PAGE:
When the report was released at a meeting in South Korea in October, old tensions between the U.S. and China erupted. According to one attendee at the meeting, a midlevel Chinese negotiator cornered U.S. climate negotiator Talley in a hallway and had a “heated” conversation with him. “The Chinese negotiator was basically letting the U.S. know that they were not going to be pushed around by the U.S. anymore, and that in Katowice, there were red lines that the Chinese were not going to cross,” the source says. (Talley declined to comment for this article.) “After that, I worried that Katowice would erupt into a fistfight between the U.S. and China.”

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Illustration by Victor Juhasz

Illustration by Victor Juhasz

CLIMATE NEGOTIATIONS always start with high-minded calls to action, then quickly devolve into diplomatic mud wrestling. On the opening day of the conference in Katowice, U.N. Secretary General António Guterres, who has long been a powerful advocate for climate action, did his best to inspire attendees. “It is hard to overstate the urgency of our situation,” Guterres said in a speech to negotiators. “Even as we witness devastating climate impacts causing havoc across the world, we are still not doing enough, nor moving fast enough, to prevent irreversible and catastrophic climate disruption.” But it was British documentary filmmaker Sir David Attenborough who best summed up what is at stake: “If we don’t take action, the collapse of our civilizations and the extinction of much of the natural world is on the horizon.”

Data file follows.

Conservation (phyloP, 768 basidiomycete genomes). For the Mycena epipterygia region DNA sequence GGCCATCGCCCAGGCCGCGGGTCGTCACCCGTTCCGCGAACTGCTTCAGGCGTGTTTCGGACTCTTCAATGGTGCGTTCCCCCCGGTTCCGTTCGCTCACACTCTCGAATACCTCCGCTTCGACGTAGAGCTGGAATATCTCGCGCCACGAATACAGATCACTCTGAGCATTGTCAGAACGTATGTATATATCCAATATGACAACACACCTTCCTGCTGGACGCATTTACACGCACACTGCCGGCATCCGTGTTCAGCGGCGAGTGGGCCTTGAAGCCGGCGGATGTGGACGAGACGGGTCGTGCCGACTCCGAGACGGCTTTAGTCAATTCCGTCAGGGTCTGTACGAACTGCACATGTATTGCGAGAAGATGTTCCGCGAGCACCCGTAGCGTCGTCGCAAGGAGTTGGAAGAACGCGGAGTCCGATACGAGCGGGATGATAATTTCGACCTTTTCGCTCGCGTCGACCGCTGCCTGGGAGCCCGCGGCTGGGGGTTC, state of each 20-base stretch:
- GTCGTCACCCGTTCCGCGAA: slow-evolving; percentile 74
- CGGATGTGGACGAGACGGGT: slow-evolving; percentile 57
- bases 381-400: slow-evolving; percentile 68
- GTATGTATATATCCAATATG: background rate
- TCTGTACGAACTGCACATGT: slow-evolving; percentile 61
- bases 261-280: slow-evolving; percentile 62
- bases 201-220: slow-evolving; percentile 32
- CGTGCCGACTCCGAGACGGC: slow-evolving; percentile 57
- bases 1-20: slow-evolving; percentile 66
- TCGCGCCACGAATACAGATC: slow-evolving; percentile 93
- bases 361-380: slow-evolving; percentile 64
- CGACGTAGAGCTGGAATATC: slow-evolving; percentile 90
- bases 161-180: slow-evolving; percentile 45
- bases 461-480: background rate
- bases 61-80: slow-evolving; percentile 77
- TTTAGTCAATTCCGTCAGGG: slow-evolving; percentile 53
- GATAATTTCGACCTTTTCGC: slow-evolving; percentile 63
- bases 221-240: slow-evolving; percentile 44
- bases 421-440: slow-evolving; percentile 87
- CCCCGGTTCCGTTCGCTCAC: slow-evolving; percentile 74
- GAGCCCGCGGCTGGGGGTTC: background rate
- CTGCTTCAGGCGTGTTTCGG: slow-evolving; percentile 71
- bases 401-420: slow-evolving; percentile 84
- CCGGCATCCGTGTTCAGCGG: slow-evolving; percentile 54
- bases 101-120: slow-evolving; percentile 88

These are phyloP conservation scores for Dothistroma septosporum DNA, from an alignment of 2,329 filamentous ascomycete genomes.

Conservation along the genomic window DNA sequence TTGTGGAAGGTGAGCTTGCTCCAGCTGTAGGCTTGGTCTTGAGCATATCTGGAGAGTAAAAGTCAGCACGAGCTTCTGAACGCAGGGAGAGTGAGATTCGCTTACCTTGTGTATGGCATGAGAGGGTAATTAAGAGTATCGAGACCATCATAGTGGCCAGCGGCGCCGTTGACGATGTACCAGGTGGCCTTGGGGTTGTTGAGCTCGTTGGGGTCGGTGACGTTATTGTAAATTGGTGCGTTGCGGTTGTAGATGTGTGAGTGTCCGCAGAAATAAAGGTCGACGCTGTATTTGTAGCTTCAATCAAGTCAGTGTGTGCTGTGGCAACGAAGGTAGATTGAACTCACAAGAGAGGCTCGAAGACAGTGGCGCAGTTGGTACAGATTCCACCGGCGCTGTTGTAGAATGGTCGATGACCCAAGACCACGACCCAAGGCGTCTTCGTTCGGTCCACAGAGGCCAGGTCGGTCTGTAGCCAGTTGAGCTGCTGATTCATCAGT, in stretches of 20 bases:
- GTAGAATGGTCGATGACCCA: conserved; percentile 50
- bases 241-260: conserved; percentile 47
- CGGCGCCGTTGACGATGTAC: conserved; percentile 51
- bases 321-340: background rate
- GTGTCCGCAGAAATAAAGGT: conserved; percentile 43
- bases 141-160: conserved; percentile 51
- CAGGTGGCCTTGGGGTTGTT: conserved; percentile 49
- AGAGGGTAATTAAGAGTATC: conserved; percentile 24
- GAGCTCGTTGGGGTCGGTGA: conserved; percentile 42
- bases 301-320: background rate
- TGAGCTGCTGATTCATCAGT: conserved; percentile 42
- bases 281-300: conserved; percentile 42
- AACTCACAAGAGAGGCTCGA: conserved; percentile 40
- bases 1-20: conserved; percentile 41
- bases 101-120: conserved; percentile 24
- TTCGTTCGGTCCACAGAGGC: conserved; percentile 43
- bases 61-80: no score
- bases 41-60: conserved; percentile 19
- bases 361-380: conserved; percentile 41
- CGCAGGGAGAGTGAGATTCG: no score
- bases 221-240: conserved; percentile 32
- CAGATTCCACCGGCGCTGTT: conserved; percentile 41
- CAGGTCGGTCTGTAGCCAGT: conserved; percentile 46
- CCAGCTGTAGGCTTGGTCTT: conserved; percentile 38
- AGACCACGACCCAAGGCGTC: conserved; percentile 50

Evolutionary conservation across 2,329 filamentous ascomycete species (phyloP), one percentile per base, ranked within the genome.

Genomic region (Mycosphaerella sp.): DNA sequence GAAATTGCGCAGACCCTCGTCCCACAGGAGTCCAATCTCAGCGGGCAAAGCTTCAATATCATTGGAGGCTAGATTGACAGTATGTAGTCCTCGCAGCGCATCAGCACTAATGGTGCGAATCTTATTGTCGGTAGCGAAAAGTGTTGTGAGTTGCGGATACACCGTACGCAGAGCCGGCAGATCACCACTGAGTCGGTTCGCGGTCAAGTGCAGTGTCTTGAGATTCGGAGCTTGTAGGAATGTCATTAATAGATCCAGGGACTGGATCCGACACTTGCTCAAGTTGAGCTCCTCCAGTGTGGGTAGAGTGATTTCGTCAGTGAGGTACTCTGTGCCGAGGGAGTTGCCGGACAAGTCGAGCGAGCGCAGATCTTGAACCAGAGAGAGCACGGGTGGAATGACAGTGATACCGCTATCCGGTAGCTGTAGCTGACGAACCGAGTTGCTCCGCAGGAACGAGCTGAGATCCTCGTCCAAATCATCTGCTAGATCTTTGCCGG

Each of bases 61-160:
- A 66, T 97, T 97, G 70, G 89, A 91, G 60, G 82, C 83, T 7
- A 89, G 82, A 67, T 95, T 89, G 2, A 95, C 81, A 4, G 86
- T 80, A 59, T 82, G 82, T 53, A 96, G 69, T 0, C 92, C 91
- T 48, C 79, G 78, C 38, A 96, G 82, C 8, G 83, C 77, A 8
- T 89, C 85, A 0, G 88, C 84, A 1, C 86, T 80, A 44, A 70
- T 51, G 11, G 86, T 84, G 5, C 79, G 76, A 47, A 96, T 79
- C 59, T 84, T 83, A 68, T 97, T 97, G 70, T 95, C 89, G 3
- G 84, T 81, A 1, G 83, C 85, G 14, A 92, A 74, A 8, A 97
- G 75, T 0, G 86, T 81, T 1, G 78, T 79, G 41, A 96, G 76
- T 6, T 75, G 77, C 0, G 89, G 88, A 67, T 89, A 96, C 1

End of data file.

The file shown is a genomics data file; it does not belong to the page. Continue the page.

The U.S. delegation was split into two teams. The first was the political operatives, headed by Wells Griffith, a failed Alabama candidate for U.S. Congress who somehow wheedled his way into a job at the Department of Energy. Among other things, Griffith hosted a side event in Katowice, touting the importance of “energy security” for the U.S. and the virtues of “cleaner” fossil fuels. Griffith’s event was interrupted by protesters who stood up and chanted, “Keep it in the ground!” It was a made-for-TV event, one that was apparently crafted to play to Trump’s base on Fox News. George David Banks, a Republican who worked as Trump’s adviser on climate until he resigned after admitting he’d smoked pot, put on a similar sideshow at a U.N. climate session in 2017. “It’s all Kabuki,” Banks tells me. “The protesters are part of the show. The more environmental activists we get marching and shouting at these events, the happier we are. It’s all about playing to the political base back home.”

How did it play at the conference itself? “This event will have no impact on this meeting,” Andrew Light, a former U.S. State Department negotiator and now a senior fellow at the World Resources Institute, told a reporter shortly after the event concluded. “This event has an audience of one person — and that is President Trump.”